In the UK and Europe, mild steel pipe that is suitable for heating, cooling and non-potable water services up to DN150 is standardised with BS EN 10255:2004.1 It is categorised as heavy (H), medium (M) or light (L), and made to the standardised external diameters, but with different wall thicknesses (and so strengths and resistance to corrosion), as shown in the examples in Table 1.
As noted by CIBSE Guide B1: ‘The main drawback of steel pipe is that it will corrode rapidly in the presence of water and oxygen. Hence, external surfaces should be painted with an anti-corrosion paint while internal surfaces should be protected by corrosion inhibitor chemicals.’ As part of the manufacturing process, suitably prepared pipe can be galvanised by being hot-dipped – submerged in a hot bath of molten zinc at around 500°C – to make the steel pipe more resistant to corrosion.
However, galvanised pipe has limited application in contemporary buildings – it is mainly restricted to legacy use in water systems for building fire protection.
There are several tried and tested methods for connecting mild steel pipe. The first two employ welding. The most popular method for welding pipe is the shielded metal-arc process, where a coalescence of metals is produced by heat from an electric arc maintained between the tip of a consumable electrode and the surface of the pipe or fitting.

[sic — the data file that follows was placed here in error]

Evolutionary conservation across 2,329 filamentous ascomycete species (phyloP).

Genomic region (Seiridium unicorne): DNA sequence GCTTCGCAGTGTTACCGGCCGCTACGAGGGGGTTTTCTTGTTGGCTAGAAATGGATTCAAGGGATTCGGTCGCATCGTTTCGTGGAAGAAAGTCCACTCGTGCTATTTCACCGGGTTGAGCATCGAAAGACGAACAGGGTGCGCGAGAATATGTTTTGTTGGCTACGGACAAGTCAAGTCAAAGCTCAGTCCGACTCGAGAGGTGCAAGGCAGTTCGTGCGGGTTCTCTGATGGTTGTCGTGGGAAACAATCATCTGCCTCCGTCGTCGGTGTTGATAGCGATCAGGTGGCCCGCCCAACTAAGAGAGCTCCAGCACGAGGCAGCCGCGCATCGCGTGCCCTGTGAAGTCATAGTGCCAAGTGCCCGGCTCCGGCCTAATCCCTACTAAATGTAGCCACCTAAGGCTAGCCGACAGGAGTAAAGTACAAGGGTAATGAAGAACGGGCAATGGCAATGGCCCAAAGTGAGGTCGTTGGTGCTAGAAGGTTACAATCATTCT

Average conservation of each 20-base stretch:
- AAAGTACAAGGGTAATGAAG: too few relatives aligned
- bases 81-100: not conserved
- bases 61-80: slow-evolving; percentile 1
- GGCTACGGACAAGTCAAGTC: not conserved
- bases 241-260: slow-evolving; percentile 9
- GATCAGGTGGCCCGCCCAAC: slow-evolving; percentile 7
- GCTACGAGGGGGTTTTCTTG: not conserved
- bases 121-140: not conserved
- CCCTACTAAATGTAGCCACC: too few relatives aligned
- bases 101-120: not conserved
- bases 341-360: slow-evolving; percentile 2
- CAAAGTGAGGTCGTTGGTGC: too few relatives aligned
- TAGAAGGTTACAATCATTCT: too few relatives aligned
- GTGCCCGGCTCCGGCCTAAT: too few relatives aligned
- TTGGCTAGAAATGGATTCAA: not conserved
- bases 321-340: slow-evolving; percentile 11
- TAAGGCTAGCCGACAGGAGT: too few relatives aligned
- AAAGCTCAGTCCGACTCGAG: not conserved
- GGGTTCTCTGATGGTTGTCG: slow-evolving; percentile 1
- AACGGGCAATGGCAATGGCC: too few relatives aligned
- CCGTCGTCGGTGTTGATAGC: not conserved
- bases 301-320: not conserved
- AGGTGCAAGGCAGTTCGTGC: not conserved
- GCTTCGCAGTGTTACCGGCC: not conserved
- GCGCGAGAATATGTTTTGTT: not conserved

Butt-welded joints are commonly used for DN50 and larger steel pipes – the welding process creates a weld bead, both internally and externally. These are often left in place, but can be removed using special tooling if necessary.
Socket-welded joints are formed by inserting socket connections onto the ends of each of the pipes to be joined, which are then welded in place. These joints are almost exclusively used in joining small-bore piping. An advantage with this type of joint is that the filler metal (from the weld) cannot enter the main pipe bore, so resulting in a smooth internal surface.
It is cheaper than the butt-weld (as it is easier to set up), but includes an expansion space between the end of the pipe and the fitting’s shoulder, which can cause corrosion problems. In general, welded pipe joints offer less resistance to flow than the mechanical connections (which are discussed on the next page).
A properly completed welded joint has a high temperature and pressure rating for the resulting ‘inseparable’ connection. The basic costs of materials and fittings are lower than many of the other connection methods, but welding can be a time-consuming method that requires skilled and properly protected pipe fitters.